"We talked to the participants about energy management, mental skills and what it's like to perform at extraordinary levels," said Megan Mitchell, a performance enhancement specialist with the Army Center for Enhanced Performance at Fort Sam Houston. "If an athlete wants to change their performance, they have to change their thoughts.
"The body does nothing by chance," Mitchell told the triathletes gathered in the bleachers on the fourth floor of the four-story, 65,000-square-foot building dedicated to the rehabilitation of injured Soldiers. "If you know how to change your way of thinking, you learn how the mind can truly have an effect on performance."
Families were also encouraged to attend and participate in the cycling and walk or run events to give an added incentive and morale boost. The event was followed by a community barbecue for all participants, their Families and the volunteer staff.
"The Families have told us they appreciate that they could cycle, walk or run with their loved ones," Fee said. "They really appreciate the opportunity to see their Family member being so physically active in this sporting event."
Before the first event of the mini-triathlon, the 10-mile bicycle ride, the wounded warriors were strapping themselves into a variety of specially-made bicycles that were adapted for their particular needs, such as being equipped with arm pedals and special steering for bikers with leg prostheses.
"It kind of feels like a spaceship," said Cpl. Joshua Sweeney, who was competing in his first mini-triathlon. "It definitely gives you a different view of the road."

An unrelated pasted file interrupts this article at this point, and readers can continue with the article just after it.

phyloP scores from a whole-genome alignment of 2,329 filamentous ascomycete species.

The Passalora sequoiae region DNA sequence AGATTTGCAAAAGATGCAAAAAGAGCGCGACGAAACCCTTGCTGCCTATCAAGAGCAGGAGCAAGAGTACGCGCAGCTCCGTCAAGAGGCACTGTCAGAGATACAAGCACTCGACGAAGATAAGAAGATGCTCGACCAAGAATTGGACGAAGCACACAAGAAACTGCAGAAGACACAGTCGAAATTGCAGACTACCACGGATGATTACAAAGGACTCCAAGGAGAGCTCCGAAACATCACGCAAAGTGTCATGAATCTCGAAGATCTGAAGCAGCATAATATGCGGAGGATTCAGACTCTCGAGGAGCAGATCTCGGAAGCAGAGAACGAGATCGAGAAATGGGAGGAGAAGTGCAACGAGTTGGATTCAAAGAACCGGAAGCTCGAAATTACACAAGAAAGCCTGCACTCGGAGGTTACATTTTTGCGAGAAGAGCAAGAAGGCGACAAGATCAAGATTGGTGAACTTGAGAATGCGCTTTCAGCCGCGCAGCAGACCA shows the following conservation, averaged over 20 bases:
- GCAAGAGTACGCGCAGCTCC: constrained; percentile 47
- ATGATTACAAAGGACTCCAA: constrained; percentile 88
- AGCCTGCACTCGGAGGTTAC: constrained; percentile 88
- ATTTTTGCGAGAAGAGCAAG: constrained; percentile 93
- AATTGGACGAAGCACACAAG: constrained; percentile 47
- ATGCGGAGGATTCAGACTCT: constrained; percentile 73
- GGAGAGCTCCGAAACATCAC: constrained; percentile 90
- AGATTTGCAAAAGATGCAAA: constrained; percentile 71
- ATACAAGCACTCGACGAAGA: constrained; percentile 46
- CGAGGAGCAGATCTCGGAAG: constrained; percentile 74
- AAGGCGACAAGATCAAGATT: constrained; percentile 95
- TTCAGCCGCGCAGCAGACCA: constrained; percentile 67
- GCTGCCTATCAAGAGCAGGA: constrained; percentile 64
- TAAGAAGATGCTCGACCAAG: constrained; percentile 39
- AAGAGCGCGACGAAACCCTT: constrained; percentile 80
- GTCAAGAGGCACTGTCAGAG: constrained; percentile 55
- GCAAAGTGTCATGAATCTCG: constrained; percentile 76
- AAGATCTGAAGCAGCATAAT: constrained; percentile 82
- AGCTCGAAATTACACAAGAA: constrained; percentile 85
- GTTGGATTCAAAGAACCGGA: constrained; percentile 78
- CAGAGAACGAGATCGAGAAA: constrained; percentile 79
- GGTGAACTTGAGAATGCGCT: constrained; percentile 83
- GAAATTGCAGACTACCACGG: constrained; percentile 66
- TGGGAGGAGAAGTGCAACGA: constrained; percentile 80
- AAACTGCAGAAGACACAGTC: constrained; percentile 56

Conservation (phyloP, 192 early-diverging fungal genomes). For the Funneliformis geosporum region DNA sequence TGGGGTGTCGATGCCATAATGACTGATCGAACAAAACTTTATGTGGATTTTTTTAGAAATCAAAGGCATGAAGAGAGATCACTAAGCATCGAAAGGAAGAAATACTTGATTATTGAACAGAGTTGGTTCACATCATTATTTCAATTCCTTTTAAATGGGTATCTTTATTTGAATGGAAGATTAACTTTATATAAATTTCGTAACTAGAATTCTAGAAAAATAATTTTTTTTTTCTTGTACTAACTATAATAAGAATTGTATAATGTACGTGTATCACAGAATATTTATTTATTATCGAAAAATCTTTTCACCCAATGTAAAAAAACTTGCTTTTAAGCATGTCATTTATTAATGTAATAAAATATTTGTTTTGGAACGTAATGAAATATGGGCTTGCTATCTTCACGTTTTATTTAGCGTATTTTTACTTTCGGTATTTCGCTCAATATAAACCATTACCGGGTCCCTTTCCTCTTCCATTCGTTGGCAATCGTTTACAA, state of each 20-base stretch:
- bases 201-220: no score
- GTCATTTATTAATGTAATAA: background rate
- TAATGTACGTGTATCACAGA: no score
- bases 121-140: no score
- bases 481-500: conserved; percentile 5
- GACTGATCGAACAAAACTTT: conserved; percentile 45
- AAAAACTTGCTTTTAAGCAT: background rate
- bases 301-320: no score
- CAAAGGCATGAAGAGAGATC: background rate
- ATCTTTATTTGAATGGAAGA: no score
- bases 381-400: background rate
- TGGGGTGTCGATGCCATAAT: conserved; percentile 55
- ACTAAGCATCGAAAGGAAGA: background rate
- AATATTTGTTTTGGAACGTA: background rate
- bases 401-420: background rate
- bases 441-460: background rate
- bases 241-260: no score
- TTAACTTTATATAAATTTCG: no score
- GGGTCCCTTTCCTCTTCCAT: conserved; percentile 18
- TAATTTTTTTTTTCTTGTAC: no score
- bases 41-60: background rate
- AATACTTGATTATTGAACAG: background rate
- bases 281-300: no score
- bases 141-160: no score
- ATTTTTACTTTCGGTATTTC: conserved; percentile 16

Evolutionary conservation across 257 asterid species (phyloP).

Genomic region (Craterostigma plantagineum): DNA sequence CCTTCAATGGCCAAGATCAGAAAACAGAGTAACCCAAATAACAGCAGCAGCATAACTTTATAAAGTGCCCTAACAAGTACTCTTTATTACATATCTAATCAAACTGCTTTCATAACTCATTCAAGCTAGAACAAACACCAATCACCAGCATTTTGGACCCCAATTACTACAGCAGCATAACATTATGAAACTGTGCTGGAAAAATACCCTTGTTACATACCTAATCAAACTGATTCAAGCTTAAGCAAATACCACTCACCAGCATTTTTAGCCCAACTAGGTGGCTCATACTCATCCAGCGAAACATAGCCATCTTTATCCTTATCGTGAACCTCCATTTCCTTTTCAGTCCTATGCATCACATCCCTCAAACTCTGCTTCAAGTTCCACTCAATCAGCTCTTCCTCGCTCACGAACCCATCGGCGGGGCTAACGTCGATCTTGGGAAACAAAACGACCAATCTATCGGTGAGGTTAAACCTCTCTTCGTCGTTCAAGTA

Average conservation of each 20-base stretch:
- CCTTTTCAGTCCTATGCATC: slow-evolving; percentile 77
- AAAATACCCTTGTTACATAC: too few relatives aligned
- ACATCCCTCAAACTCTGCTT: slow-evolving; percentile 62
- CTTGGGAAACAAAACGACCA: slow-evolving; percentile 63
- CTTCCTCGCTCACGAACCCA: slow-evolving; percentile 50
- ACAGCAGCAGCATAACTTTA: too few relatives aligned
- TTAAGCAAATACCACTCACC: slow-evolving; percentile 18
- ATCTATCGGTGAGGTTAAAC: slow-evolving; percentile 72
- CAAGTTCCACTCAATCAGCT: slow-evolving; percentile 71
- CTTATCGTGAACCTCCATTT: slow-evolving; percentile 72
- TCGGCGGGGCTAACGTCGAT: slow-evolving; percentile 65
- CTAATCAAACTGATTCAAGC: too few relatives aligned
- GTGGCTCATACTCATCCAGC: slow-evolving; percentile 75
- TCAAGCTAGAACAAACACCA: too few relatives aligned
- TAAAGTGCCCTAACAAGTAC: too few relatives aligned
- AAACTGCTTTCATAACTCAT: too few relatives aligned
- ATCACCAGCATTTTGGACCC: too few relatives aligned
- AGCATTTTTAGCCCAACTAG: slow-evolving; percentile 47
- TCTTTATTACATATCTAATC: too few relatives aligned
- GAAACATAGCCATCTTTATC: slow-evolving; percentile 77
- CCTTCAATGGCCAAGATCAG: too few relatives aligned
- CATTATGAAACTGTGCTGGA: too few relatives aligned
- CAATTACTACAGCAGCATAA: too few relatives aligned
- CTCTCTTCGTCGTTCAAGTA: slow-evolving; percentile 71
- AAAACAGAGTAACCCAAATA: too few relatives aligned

Sweeney, who has been seen at the Center for the Intrepid for six months, lost both his legs during a patrol in Afghanistan when he stepped on an improvised explosive device, or IED.
"Events like this are great for us because it gets you out of the barracks, keeps you active and gets you in a social situation," Sweeney added. "The staff at the CFI do a great job and give us any help we need."
"The participants have told us the MiniTry it is fun to do and several said it's a hell of a workout," Fee said. "It's a way to challenge themselves to do something they've never tried before."
In addition to the staff, participants and Families that made the event a success, a number of other groups and individuals also added invaluable assistance.
"We had a lot of amazing people from several organizations help make this happen," Fee noted. "We had a lot of help from Disabled Sports USA, Challenged Athletes Foundation.
Paralympics, Fort Sam Houston Family and Morale, Welfare and Recreation, as well as USA Triathlon coaches Shelley Campbell and Bob Byard who all helped put on an great sports clinic and MiniTry event.
"Operation Comfort provided hand cycles, recumbent bikes, or road bikes as needed, as well as helmets for all. They also provided a fantastic Texas-style barbecue lunch and cold drinks for everyone on race day," Fee said. "Thanks also go to our many civilian volunteers from the Alamo City Gator Club - a group of University of Florida alumni led by club president Ray McHale - which provided many volunteers and cheering sections along the different routes."
As the wounded warriors crossed the finish line at each event, each had a wide smile knowing they achieved what they previously thought was impossible.
"The ability to physically and mentally challenge themselves and reach the finish line of this event gives each of them a great sense of accomplishment," Fee said.
"These people are either doing things they haven't been able to do before or they are pushing themselves that much harder to test their limits and surpass their previous best.
"They can swim, bike, or run farther then they probably thought they could," he added. "It is a powerful thing to see and so motivating for all of us to be a part of."